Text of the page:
Does the negative print in Q4 GDP mean that a recession is imminent? No. As I stated above; GDP will be revised higher in the next couple of months which will put recession fears to rest temporarily. However, it is also not an absolute certainty that the many individuals in the "no recession" camp will be right either given the fact that the data revisions to much of the 2012 economic data, which will come later this year, will likely shown an economy that is much weaker than currently estimated.
As stated above there is very little "wiggle room" for the economy at this point to absorb much of a shock. With real final sales plugging along at 1.9% and the output gap above 6% the slack in the economy is huge. As a reminder these numbers are generally levels more associated with recessions and not four years into a recovery.
"...I wonder how many people realize the nominal GDP growth- which takes into account BOTH volume spending and prices - downshifted dramatically from a +5.9% annual rate in Q3 to just +.05% in Q4. We haven't seen such a minuscule reading since the depths of economic and financial despair in 2009 Q1 and let it be known that never before have we seen such a depressed print in NOMINAL GDP growth without the broad economy actually being in a recession. In fact, nominal GDP growth - both average and median - is +2.3% sequentially during recessions or more than four times stronger than what we just saw for Q4. It was also the weakest pace ever for a non-recession economy on record (the closest we got to beating this number was 0.6% in 1959 Q3...but the recession was merely delayed at that point, not derailed, as by 1960, the downturn was getting into full swing.)"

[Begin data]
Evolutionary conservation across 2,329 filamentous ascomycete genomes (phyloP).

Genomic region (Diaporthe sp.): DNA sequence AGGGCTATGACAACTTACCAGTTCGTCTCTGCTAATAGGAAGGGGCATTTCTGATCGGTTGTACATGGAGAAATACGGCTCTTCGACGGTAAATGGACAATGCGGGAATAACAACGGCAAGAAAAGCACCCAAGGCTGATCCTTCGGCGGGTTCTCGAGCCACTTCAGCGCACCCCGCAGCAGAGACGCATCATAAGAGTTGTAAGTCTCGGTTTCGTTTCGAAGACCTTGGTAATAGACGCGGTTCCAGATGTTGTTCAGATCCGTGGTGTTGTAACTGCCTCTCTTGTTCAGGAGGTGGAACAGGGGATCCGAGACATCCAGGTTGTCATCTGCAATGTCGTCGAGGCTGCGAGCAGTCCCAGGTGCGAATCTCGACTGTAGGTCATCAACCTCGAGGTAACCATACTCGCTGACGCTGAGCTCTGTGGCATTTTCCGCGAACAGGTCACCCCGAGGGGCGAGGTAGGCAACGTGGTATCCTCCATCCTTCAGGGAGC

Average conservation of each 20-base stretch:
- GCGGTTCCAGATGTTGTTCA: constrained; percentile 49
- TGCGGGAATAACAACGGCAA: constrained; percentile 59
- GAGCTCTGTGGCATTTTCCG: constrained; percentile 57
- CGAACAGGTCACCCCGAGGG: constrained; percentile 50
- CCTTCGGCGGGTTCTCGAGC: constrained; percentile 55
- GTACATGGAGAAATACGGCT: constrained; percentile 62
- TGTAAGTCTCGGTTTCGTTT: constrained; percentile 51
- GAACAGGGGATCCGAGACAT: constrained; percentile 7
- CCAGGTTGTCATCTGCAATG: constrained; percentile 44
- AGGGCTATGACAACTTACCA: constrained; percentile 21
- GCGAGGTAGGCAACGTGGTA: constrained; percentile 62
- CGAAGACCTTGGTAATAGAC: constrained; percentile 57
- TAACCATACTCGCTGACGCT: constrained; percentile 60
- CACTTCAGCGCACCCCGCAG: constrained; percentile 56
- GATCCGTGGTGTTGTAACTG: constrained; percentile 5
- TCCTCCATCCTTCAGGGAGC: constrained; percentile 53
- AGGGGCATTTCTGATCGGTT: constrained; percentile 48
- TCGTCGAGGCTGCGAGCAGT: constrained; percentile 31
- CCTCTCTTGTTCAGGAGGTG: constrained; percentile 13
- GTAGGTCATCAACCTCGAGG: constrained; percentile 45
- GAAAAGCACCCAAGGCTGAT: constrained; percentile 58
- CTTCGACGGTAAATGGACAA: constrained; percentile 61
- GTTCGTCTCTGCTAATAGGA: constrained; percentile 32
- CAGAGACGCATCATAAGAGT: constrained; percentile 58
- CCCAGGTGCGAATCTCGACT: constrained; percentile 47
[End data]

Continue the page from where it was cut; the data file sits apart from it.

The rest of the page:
Of course, the fact the economy can run at such subpar growth rates without technically being in a recession is a function of the "new normal" of an economy supported by trillions of dollars of stimulus. This also goes a long way to support the idea that recent claims that the economy is on the verge of an acceleration in growth are likely based more on "hope" than "reality." The economy will likely continue to "muddle along" only as long as the Federal Reserve continues to support it by artificially suppressing interest rates and flooding the system with liquidity. Without such support there is little argument that the economy would have already been in another recession.
A recession will inevitably come it is simply part of the economic and business cycle. The Fed may be able to slow, or distort, economic cycles but they cannot repeal them entirely. Whether a recession comes this year, or next, is largely irrelevent the issue will be the damage caused to investors by the impending reversion as reality collides with fantasy.
In the meantime, the markets continue to surge due to the impact of liquidity in the system. With CNBC now counting down the points remaining to reach 2007 highs investor exuberance is ratcheting higher. How it all ends no one really knows for sure as the central bankers of the world have bet it all on a globally coordinated liquidity plunge. Of course, as my mother used to say: "It's all fun and games until someone gets their eye put out."